2 scalar model
We add a gauge singlet real scalar to the SM. We further impose the symmetry under which the SM fields are even and is odd. This assignment prohibits the decay of into the SM particles, making it stable. The Lagrangian is:
(1) 
Let us first see the behavior of as the DM. The mass eigenvalue is
(2) 
where GeV is the Higgs vacuum expectation value (VEV). The singlet takes part in the thermal bath of the SM sector through the coupling to the Higgs. After this interaction is frozen out, the abundance of is fixed. Therefore, the abundance solely depends on the DM mass and the coupling , and is independent of the self coupling .
For ( GeV), the condition for the correct thermal abundance is [72]
(3) 
which is roughly . On the other hand, the light DM is constrained from the invisible decay width of the Higgs at the 95% C.L. [72]:
(4) 
The direct detection bound from XENON100 (2012) leaves two allowed regions within 90% C.L. [72]:
(5) 
Next we discuss how the existence of affects the renormalization group (RG) running of the SM parameters. For simplicity, we employ the oneloop beta functions. Since is gauge singlet and does not have a Yukawa coupling to the SM fermions at the oneloop level, it does not affect the beta function of the gauge and Yukawa couplings, whereas modifying the running of the Higgs quartic coupling via the coupling . As the result, we get
(6) 
where . Similarly, we obtain the modification to the bare Higgs mass:
(7) 
where
(8) 
with the integral being over the Euclidean four momenta.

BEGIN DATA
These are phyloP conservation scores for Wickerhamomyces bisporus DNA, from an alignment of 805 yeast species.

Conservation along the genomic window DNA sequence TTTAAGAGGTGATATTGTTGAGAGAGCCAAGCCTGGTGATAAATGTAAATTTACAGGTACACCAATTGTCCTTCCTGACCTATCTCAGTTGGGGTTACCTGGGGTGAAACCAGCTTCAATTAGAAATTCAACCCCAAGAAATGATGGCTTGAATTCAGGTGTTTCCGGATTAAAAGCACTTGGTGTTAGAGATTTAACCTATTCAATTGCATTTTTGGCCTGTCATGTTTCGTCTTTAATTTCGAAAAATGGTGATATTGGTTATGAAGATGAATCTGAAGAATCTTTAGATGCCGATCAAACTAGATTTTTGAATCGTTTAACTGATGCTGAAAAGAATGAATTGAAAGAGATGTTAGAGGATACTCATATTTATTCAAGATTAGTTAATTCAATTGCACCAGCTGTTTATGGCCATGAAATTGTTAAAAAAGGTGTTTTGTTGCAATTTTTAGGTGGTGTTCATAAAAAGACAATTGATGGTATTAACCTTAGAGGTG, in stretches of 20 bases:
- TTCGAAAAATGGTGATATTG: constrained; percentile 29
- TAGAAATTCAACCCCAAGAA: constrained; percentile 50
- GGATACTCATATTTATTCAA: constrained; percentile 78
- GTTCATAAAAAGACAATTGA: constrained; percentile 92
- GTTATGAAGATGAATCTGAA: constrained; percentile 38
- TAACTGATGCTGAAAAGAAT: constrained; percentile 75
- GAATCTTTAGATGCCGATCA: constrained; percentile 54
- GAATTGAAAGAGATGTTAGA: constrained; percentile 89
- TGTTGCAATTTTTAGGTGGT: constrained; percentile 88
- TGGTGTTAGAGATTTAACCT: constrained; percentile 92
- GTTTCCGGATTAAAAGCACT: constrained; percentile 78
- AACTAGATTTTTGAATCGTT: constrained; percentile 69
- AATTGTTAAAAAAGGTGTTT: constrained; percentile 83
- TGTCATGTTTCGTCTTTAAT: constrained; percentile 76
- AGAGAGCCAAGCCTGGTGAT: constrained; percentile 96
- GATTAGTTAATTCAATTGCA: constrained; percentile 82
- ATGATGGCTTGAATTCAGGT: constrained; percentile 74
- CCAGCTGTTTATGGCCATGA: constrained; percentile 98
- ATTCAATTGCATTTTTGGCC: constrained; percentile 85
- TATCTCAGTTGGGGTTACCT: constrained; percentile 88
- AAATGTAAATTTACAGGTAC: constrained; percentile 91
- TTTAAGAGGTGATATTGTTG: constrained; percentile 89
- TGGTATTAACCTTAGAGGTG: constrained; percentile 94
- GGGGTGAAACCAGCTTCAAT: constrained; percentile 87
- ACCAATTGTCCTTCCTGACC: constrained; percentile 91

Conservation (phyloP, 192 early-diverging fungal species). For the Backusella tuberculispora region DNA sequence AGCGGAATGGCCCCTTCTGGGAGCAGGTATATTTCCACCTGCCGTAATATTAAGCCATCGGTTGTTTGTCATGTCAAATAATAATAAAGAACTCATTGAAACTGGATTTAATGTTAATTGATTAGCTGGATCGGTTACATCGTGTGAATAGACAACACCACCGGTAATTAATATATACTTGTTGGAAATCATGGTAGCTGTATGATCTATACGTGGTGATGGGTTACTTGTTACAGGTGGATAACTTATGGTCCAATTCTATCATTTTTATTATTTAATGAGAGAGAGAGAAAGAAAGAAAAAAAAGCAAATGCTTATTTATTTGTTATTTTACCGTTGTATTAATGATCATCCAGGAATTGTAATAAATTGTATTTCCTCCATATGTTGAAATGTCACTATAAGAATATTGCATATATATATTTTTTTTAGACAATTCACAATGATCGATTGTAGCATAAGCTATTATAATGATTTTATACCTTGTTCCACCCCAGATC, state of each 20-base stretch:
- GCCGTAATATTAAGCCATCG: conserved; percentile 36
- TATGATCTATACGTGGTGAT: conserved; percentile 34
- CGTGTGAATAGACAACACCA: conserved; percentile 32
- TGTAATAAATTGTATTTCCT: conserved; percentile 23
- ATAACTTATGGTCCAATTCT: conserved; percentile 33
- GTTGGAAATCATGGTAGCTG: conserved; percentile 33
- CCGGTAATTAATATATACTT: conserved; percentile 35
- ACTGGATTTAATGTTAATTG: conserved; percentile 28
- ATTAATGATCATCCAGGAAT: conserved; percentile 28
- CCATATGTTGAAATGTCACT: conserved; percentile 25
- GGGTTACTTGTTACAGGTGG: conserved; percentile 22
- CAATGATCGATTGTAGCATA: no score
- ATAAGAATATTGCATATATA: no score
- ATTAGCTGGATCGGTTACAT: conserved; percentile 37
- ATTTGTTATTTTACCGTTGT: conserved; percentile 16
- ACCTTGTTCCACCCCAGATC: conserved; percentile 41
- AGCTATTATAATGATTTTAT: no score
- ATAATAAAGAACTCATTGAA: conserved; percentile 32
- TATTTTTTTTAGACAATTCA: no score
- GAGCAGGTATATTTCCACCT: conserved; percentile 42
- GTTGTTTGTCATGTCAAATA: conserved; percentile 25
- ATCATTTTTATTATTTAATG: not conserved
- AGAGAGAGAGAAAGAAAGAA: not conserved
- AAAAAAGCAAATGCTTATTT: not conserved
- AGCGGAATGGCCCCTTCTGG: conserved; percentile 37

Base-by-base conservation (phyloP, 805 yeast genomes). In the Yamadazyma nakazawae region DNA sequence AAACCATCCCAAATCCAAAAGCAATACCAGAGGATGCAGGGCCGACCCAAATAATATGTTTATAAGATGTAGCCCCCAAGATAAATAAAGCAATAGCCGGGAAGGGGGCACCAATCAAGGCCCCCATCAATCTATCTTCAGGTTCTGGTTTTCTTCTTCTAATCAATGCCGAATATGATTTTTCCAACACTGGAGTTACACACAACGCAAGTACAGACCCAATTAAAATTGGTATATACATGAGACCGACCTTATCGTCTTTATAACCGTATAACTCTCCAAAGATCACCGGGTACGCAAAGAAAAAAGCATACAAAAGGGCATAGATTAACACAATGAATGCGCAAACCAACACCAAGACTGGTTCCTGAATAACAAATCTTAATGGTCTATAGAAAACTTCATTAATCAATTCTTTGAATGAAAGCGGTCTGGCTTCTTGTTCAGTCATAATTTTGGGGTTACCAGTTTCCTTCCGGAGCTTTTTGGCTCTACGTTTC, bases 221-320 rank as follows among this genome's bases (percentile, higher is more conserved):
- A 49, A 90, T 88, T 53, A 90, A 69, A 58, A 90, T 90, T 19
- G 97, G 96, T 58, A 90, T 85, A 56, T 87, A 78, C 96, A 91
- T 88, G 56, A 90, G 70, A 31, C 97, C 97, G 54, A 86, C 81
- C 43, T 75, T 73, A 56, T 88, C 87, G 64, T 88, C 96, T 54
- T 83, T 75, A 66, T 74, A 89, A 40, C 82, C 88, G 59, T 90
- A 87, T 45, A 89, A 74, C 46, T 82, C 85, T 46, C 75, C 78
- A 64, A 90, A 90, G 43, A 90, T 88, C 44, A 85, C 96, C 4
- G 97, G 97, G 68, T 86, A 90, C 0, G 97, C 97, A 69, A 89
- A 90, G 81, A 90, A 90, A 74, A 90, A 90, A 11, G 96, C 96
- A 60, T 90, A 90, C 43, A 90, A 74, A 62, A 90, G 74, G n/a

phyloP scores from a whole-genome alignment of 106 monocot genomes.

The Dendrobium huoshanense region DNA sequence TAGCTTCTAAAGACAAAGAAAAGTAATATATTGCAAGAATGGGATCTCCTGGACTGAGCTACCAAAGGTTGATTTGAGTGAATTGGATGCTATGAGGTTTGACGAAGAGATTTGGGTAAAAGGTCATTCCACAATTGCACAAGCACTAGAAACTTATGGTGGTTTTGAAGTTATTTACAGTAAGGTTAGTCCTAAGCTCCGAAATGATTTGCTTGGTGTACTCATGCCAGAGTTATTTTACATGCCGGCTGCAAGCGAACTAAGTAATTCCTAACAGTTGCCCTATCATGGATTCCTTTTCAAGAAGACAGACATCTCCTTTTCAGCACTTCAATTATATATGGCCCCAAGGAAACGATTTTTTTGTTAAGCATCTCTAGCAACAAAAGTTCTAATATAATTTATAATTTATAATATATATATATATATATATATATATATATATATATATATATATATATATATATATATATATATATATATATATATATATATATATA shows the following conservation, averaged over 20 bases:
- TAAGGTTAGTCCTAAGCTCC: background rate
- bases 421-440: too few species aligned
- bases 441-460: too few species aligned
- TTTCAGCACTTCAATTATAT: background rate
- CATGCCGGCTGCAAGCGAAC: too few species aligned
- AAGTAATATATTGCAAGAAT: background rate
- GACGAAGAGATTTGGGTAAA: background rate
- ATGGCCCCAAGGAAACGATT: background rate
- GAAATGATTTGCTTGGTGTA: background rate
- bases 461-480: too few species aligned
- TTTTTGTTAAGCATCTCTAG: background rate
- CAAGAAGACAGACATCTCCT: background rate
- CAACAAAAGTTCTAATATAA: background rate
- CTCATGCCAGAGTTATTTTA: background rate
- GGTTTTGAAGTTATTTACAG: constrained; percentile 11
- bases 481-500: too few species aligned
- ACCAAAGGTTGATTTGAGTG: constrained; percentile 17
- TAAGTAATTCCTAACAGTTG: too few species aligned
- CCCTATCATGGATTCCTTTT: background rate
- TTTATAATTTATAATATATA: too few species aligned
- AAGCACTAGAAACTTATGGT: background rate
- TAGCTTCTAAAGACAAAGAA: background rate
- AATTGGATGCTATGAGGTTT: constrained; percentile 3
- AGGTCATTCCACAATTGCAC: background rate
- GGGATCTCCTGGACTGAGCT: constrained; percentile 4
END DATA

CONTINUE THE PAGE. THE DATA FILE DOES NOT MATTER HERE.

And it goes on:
The running of the new parameters and are
(9) 
and the bare mass of becomes
(10) 
In this paper, we consider the case since we do not want to have a VEV for . For a mildly small value of and , the top Yukawa contribution dominates in the running of , and hence monotonically increases with the renormalization scale. Since has only quartic couplings of the form and , the coupling also increases monotonically.
Here, we use the twoloop RGEs summarized in Appendix A. The initial condition for the SM parameters follow from Ref. [10]:^{2}^{2}2 The latest combined result for the top quark mass is [74]. In this paper, we use the capital letter for the top quark mass to indicate that it is the pole mass. Note that there can be a discrepancy between the pole mass and the one measured at the hadron colliders [74]; see e.g. Refs. [6, 12]. The latter is obtained as an invariant mass of the color singlet final states, whereas the former is a pole of a colored quark. At the hadron colliders, the observed pair is dominantly color octet, and there may be discrepancy of order 1–2 GeV caused by drawing extra lines in the Feynman diagram to make the singlet final states. We thank Yukinari Sumino on this point. See also Ref. [75]. (This footnote is shared with the version 2 of Ref. [42] to appear.)